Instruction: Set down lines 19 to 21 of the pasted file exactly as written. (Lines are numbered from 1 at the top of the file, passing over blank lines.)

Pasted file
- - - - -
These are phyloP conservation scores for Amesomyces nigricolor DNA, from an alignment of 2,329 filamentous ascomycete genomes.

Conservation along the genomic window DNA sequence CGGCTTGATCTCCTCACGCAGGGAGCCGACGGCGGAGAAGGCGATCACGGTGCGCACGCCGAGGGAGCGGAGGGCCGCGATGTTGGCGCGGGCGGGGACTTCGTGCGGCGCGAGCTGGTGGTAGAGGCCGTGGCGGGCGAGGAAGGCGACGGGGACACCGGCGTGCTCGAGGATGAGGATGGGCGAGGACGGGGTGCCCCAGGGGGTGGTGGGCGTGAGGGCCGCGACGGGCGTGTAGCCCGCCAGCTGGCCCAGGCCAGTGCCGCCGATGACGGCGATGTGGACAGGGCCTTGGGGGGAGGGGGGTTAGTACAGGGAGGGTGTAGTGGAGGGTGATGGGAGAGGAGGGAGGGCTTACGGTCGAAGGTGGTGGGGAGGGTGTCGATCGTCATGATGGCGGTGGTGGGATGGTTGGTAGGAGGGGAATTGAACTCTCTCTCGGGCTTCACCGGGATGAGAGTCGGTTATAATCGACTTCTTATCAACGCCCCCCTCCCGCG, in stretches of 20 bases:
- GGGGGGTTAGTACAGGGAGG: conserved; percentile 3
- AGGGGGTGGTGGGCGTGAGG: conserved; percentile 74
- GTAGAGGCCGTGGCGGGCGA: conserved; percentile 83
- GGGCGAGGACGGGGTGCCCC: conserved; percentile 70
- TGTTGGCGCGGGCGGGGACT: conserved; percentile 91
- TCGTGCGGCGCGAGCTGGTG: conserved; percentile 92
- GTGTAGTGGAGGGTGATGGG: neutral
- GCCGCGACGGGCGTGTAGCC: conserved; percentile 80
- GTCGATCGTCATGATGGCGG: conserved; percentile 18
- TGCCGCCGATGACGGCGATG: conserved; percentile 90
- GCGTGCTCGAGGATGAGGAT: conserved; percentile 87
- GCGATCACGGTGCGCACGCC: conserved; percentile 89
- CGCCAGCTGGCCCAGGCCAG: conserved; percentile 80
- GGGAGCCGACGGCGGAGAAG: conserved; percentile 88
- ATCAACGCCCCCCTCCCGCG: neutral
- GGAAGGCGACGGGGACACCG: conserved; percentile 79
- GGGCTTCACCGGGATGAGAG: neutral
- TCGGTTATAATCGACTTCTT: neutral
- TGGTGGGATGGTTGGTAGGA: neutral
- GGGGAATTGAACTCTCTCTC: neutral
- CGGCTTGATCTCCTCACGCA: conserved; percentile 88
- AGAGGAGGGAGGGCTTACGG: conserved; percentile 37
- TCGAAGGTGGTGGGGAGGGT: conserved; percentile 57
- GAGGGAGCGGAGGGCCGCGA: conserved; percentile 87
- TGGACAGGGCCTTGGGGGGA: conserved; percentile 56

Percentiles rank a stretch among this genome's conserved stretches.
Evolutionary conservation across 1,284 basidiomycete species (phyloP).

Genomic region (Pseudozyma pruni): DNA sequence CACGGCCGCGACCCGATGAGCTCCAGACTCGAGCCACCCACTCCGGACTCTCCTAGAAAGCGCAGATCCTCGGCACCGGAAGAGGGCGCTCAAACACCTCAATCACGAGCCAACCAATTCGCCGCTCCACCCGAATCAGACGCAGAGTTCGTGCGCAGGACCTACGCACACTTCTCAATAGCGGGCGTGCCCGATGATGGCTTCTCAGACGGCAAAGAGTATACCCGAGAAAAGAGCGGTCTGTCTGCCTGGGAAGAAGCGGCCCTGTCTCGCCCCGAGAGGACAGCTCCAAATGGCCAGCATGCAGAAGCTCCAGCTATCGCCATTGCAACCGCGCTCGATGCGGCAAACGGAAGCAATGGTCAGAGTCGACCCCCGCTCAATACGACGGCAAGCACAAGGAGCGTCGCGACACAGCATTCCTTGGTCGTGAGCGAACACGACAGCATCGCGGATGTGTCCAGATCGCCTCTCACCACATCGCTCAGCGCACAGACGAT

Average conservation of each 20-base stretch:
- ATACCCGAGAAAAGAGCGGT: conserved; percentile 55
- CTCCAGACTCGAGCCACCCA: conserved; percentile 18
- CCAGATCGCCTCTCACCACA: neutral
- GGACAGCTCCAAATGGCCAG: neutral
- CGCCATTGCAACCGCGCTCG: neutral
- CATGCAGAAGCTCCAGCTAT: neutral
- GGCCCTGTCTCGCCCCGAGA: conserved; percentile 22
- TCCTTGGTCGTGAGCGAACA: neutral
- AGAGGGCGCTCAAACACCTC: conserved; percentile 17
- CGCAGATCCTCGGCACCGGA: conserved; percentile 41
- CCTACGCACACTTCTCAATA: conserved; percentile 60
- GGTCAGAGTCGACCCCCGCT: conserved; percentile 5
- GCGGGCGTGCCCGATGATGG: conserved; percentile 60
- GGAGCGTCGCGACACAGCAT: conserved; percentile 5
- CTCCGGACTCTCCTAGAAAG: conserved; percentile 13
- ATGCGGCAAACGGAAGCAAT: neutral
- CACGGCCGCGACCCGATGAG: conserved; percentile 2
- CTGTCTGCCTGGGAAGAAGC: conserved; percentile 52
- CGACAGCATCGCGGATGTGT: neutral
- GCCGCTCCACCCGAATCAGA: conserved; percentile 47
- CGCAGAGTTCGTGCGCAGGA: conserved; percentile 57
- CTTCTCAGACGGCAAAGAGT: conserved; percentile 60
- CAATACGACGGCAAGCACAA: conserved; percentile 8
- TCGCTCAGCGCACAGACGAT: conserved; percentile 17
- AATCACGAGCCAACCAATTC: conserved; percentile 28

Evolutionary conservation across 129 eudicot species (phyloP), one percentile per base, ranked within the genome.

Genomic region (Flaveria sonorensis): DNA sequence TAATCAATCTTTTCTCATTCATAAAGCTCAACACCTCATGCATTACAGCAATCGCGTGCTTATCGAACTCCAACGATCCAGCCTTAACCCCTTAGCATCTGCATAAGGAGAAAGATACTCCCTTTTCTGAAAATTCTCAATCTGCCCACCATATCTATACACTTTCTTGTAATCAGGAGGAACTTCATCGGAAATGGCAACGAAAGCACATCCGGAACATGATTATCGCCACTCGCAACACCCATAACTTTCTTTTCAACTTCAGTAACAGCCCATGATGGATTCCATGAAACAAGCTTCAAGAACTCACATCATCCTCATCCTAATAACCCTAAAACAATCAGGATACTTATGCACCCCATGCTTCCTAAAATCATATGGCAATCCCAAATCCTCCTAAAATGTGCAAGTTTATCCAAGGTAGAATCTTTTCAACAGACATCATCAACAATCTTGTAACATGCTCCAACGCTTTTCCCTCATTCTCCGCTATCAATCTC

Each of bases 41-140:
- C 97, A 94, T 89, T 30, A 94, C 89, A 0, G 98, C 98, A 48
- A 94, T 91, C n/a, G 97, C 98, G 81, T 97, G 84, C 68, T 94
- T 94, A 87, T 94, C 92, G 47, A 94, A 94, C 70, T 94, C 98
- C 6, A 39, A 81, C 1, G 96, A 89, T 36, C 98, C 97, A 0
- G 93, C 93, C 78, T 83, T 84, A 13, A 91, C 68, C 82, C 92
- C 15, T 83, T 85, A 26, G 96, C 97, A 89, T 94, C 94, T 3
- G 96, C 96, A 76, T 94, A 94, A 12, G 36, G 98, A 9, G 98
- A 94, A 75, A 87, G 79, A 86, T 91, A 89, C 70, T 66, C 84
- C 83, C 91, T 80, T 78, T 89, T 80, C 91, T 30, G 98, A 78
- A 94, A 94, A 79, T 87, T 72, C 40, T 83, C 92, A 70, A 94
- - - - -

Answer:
- GGGCTTCACCGGGATGAGAG: neutral
- TCGGTTATAATCGACTTCTT: neutral
- TGGTGGGATGGTTGGTAGGA: neutral